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Art of Food Decorating
The Eyes Also Eat
It is said that the eyes also eat. And so, it is very important to not only prepare delicious dishes, but also decorate them, so they gladden both - taste and eyes. The presentation and unfolding of dishes are very important. A beautifully decorated salad, properly presented, causes more interest than it's "modest neighbor".
It is wise to think about how to arrange all food decorations in advance. Plates should not detract attention from the dishes being served. Fruit and vegetable decorations should be neat, with the shear lines clear-cut and accurate. When decorating, care must be given to keep edges of the plates clean. Decorations make meals appealing, but should not be overdone. Excessive embellishment will not make even the best dish more appealing, but rather has the opposite effect. Don't forget this rule: the more a food is varicolored and rich in components, the less it should be decorated. Three sprigs of fresh greens may be sufficient as a garnish. Conversely, a salad that does not stand out with vivid colors, can be decorated very elegantly.
In order for fruit and vegetable decorations to be effective, attention should be given to the contrast of colors. The orange color is transmitted by carrots, oranges and papaya; red with tomatoes, beets and radishes; green with cucumbers, leeks, spinach and various greens; and white with white radishes, turnips and whites of hard-boiled eggs. If you need to tint food decorations, use natural dyes, such as tomato paste, curry, paprika, saffron, beet juice, tea, coffee and green parsley juice.
In decorating salads, vegetables both - raw and boiled, can be used. For example, raw turnips are very well suited for creating white compositions, and beets for red. Leek, parsley, cucumber and mint leaves can serve as stems and leaves for culinary bouquet. Also, lemons, oranges, and avocados can be turned into attractive baskets and boats. However, some vegetables lose their decorative quality when they are heat treated.
Food decorating opens great opportunities for creativity and imagination. You will see how simple decorations (garnishes) can help you to transform your long-familiar dishes into works of art that will impress your guests!
Designing The Platter
1. Think and plan ahead.
Making a sketch is a very good idea. The best way to start is to mentally divide the platter into egual parts. This will help you avoid lopsided arrangements by using equally spaced markers as guides. It is then not difficult to sketch a symmetrical, balanced layout.
Example are : (Figure 1)
2. Plan for visual variation.
A good arrangement makes the eyes move across the platter, following the guides you have set. Attractive dishes usually consist of portions arranged in rows or lines, and they can be curved or angled.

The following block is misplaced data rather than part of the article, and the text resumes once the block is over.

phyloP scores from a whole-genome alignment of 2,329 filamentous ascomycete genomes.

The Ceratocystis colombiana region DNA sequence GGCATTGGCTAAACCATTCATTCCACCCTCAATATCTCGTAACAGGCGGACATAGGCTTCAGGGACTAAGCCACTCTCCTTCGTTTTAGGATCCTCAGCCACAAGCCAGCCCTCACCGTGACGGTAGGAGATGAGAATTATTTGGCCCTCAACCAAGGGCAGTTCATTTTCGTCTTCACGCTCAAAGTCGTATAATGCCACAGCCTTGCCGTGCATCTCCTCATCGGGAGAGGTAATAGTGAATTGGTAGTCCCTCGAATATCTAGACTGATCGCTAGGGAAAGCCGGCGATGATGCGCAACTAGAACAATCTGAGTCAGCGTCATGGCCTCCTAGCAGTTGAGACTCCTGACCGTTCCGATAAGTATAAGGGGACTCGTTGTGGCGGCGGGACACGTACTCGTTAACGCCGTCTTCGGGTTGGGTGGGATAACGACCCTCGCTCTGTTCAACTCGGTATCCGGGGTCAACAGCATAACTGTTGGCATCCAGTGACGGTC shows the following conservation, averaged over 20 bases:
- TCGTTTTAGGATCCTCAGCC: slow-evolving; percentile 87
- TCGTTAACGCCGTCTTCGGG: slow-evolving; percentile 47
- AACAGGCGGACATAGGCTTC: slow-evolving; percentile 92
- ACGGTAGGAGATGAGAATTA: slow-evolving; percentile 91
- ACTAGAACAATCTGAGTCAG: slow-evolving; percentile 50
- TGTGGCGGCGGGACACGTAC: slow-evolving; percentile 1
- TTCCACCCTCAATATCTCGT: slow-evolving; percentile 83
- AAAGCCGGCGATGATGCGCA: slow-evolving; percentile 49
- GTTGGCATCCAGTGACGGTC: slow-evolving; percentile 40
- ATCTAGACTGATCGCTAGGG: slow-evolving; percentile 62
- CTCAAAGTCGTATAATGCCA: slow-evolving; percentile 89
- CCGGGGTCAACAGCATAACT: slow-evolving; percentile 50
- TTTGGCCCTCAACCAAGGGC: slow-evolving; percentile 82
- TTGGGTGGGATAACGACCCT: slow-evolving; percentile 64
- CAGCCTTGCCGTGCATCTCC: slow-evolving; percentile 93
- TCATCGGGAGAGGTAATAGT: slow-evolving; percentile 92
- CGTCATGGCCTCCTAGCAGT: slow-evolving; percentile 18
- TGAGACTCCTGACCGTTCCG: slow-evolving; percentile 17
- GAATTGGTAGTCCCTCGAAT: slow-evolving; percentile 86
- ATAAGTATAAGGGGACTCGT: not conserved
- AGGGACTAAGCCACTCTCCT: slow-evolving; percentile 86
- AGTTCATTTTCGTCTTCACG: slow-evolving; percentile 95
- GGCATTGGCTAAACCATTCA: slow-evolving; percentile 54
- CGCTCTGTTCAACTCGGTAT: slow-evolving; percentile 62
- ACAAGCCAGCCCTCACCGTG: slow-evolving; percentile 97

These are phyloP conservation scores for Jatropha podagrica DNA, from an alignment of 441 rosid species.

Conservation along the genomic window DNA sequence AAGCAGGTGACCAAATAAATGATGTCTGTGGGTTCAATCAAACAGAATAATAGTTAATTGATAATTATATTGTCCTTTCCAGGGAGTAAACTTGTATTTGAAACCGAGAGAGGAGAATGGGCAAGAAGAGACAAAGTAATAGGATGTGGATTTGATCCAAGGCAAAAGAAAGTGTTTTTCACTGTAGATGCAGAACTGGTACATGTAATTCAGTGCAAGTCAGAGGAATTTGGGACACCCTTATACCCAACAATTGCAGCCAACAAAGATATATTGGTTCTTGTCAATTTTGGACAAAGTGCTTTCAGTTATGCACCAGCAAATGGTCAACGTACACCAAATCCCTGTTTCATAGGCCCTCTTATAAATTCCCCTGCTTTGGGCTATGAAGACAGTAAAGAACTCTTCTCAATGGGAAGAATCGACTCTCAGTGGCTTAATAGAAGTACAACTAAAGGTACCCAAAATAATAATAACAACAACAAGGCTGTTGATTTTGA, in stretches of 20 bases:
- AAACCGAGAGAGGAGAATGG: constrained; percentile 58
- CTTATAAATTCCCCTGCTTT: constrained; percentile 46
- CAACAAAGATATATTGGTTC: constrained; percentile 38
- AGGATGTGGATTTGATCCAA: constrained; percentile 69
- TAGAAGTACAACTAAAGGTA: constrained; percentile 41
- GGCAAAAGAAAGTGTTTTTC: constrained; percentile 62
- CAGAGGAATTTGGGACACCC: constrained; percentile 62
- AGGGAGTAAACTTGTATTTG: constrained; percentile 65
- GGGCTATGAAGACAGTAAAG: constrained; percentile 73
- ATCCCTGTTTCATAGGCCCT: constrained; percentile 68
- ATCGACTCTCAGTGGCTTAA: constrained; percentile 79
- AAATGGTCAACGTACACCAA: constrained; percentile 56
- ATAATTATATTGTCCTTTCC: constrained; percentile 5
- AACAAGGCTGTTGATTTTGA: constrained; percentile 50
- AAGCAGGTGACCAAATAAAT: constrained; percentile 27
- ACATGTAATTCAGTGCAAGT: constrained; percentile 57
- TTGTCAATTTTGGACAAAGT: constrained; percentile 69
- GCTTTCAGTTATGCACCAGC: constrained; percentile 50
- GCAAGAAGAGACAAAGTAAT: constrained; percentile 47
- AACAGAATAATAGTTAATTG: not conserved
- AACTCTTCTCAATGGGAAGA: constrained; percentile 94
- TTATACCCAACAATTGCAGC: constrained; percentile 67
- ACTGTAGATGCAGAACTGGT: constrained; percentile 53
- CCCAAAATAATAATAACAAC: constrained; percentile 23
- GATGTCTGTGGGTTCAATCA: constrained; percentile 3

Examples are: (Figure 2)
3. Keep items proportional.
It should be clear that the main food items (meat, fish,etc) on the platter should look like main items.
The garnish and decorations should not be so large or tall that they dominate the platter and overwhelm the main items in size, height, or quantity. The size of platter should be proportional to the amount of food. Avoid small platters that appear crowded, or large ones that look almost empty. Leave enough space between food items, so the platter doesn't look jumbled.
4. Using foods as decorations.
The table decoration may be the dish itself. For example, slices of different colored sausages, ham and cheese, arranged as a butterfly or a flower, can be very beautiful. It is very important to plan the size and shape of all components on the plate, maintaining the proportions and color contrast. The size of the platter has to match, so that your butterfly or flower does not look too small and lost on the platter. Conversely, if the object (butterfly) is too big, guests will not understand what you are trying to represent. Here you can see an example of an assorted meat presentation. This dish does not require additional decorative elements, other than minor enhancements. Otherwise, it would overdo and can only spoil the presentation.
1.The food on the platter should be easy to handle and serve, so one portion can be removed without ruining the other portions and arrangement.
2. Attractive platters can be made from metals, mirrors, china, wood, plastic, or other materials, as long as they appear suitable for meal presentation. Metal platters that might cause discoloration or metalic flavors, can be covered with a thin layer of aspic before placing the food on them.
3. Once a piece of food has touched the platter, do not remove it. This will help you eliminate overhandling of food, which is a bad sanitary practice. Mirror trays and shiny silver are easily smudged. If food is removed, you will have to wash the tray or platter and start over again.
4. If you plan to present beautifully decorated foods, choose a plain platter, that will not detract from the presentation. And conversely, if the food looks simple, you can use more ornate platters or plates.